"The significant investments in ICT by the federal government announced in the budget are to be applauded," according to Gartner’s Asia Pacific head of research Ian Bertram.
"Gartner closely monitors annual ICT expenditure by national and federal governments across the world and the recent trends for declining investment has seen Australia fall to be in the lowest grouping of nations, as a proportion of Government operating expenditure," Bertram said in a statement.
"The consequences include increased risk and a limited ability to benefit from productivity and performance improvements through digital government," the analyst said.
Two of the big-ticket IT-related items revealed before last night's dog and pony show were the $250 million program to upgrade aging IT systems at the Australian Bureau of Statistics and a substantial rejigging of the government's eHealth record rollout.
Last night's announcement featured major projects across a number of agencies and departments, including the funding to implement an ICT system for the National Disability Insurance Scheme and the first stage of the billion dollar overhaul of Centrelink's payment platform.
There is also funding for the implementation of the government's data retention regime.
Another significant IT spend was the $295.8 million over six years for the Australian Secret Intelligence Service, which includes upgrades to ASIS's ICT systems. Immigration walked away with $164.8 million over four years for biometric-related ICT systems, an eGates rollout, and equipment and training for the Australian Border Force.
"The most important news is not just about the money," Ovum analyst Kevin Noonan said.
"This budget contains a welcome focus on strategic IT investment. Gone are the days of short sighted commodity cost-cutting.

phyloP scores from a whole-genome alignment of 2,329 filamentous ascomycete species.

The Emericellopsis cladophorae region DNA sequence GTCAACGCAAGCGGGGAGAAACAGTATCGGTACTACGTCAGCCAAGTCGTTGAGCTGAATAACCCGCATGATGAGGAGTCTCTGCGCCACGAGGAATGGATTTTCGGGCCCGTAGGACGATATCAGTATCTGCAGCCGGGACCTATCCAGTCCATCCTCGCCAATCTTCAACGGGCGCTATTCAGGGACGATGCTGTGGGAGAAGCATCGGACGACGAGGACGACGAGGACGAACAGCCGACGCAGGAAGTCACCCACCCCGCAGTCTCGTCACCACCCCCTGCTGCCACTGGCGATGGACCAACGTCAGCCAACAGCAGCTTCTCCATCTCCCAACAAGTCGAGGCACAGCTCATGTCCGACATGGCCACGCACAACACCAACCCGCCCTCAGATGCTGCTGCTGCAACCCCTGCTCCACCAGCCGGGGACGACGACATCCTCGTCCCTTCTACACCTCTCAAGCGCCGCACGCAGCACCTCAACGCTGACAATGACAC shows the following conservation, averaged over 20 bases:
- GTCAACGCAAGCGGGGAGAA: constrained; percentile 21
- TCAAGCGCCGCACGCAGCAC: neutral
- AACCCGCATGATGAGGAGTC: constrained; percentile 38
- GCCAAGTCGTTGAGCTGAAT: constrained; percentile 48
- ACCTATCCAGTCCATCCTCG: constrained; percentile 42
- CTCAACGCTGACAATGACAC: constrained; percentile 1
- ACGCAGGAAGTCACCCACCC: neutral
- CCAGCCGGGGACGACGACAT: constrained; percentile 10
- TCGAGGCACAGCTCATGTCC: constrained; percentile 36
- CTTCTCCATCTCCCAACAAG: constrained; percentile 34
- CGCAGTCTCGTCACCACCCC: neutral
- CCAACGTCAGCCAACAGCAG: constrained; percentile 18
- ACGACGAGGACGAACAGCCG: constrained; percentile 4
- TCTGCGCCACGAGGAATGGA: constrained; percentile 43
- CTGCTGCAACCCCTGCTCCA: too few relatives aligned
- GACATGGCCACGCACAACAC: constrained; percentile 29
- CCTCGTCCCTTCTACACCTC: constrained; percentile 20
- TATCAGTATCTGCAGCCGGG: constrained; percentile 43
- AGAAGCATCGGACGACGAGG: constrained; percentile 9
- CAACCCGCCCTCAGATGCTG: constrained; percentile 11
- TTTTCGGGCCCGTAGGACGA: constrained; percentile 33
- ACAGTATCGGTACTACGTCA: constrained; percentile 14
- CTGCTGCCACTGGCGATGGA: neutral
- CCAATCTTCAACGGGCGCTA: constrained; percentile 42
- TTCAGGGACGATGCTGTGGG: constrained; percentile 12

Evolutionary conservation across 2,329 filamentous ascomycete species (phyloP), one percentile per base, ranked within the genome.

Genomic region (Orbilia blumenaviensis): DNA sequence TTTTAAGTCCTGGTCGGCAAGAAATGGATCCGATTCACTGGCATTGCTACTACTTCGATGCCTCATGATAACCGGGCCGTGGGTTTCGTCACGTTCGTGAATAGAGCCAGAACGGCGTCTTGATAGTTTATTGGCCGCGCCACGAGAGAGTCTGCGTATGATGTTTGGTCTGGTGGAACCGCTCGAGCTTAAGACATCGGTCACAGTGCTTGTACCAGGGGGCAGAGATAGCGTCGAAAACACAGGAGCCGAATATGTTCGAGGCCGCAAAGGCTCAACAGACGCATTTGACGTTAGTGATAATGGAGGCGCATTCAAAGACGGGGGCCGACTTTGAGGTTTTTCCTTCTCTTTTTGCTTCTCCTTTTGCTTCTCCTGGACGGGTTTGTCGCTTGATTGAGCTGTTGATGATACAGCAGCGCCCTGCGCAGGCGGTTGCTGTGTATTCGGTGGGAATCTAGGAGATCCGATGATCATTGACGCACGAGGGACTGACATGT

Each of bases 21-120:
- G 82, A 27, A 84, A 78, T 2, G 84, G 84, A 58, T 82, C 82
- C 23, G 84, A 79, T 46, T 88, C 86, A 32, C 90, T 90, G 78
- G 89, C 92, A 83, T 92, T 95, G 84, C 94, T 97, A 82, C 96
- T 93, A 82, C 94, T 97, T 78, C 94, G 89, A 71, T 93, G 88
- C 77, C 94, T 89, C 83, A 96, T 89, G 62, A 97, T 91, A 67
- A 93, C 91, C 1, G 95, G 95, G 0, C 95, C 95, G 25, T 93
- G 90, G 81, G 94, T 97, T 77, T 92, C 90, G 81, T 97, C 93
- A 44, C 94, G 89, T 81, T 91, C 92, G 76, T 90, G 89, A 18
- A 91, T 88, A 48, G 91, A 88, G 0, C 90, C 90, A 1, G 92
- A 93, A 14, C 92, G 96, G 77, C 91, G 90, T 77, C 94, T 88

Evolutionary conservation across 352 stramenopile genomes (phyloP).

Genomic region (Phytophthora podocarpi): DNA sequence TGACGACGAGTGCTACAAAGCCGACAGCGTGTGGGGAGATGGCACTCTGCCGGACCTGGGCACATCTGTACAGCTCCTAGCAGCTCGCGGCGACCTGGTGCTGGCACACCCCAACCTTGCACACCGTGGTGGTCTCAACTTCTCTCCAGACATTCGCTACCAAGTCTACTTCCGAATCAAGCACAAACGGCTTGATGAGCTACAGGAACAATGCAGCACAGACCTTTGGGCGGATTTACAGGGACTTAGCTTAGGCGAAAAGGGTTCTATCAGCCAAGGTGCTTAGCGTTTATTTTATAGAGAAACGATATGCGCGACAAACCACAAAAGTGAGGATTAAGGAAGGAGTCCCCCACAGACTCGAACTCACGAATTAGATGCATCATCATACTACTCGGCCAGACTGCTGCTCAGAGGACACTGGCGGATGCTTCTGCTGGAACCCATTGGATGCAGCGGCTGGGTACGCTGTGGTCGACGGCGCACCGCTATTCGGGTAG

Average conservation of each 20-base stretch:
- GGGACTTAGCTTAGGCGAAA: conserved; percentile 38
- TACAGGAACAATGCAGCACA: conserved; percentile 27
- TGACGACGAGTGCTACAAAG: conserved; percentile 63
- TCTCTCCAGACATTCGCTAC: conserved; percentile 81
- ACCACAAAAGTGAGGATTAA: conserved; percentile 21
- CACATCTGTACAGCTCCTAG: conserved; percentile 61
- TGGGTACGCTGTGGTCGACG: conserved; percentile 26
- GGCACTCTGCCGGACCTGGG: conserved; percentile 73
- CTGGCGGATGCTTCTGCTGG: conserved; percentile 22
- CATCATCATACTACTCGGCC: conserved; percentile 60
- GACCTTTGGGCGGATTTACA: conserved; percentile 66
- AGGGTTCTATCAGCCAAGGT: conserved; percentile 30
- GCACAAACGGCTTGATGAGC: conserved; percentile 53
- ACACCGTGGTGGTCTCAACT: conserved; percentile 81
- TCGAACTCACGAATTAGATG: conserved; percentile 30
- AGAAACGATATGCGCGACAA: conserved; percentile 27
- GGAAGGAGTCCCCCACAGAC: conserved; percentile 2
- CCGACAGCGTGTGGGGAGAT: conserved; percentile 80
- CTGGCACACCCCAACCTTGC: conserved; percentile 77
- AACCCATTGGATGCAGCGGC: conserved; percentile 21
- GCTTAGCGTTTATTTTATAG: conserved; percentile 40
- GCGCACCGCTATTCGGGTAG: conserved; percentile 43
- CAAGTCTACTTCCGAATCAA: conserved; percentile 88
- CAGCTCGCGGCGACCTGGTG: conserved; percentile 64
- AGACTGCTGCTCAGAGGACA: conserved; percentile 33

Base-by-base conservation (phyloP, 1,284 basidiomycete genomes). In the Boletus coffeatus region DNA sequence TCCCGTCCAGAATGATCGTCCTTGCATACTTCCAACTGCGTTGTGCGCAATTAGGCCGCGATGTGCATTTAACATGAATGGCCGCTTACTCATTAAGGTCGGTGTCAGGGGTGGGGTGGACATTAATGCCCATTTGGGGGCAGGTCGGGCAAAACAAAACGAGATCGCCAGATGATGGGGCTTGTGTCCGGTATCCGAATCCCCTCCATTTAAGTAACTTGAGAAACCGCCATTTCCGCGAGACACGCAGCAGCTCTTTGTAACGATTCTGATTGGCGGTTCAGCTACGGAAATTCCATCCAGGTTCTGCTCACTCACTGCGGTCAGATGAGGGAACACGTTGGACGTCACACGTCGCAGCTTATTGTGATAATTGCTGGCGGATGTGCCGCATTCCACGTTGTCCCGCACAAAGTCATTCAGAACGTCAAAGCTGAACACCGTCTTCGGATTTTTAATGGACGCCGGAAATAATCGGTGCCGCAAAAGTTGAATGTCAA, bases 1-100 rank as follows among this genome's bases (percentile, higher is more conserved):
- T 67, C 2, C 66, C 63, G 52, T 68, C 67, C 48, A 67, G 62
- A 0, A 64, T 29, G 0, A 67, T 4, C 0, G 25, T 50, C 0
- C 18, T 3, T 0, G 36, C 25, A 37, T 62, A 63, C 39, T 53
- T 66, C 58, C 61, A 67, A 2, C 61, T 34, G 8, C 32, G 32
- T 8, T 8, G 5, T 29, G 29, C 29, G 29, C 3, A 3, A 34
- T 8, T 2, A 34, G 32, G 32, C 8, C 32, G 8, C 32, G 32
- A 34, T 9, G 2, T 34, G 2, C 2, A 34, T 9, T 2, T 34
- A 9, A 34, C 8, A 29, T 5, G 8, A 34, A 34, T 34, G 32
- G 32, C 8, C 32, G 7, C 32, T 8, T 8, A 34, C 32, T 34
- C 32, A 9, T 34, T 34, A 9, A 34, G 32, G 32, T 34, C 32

"Following the hefty cuts to public service numbers in 2014, government staff headcount remains largely comparable to previous years. Headcount is an important indicator for IT activity as it is the primary driver for laptops, desktop support and personal productivity tools. For vendors of such tools, 2015 should be a much more predictable year."
The budget included significant funding for digital transformation programs, including $95.4 million for the Digital Transformation Office (DTO).
The DTO "will lead the design, development and enhancement of government services, and better link online, telephone and face-to-face delivery channels," said a statement issued by Communications Minister Malcolm Turnbull.
One area where the government is hoping to cut costs is [artnid: 574795|an ERP consolidation program]]. It's earmarked to save $31.4 million over two years.
"While there are certainly opportunities to leverage common ERP platforms, the most significant gains here are usually made outside the technology itself – in areas such as employment terms and conditions for HR platforms for instance," Bertram said.
"Greater attention should be given to these before assuming that simply choosing an IT solution can act as a panacea for existing problems."
The government will also push forward on whole-of-government procurement arrangements, which are estimated to save $13.7 million over four years.
Read more: NeCTAR gets $4.9m from government
Changes supposed to make life easier for small businesses were a big focus of the government's messaging for its second budget. However, although StartupAUS lauded some measures, such as moves to change rules governing the crowd-sourcing of equity, the advocacy organisation said the government had missed an opportunity to strengthen Australia's startup ecosystem.
Revealed the day before the budget were two key revenue measures by the government: A move to address corporate tax avoidance by multinational companies that operate in Australia and the so-called 'Netflix tax' — the extension of the GST to digital goods and services delivered by companies based outside of Australia.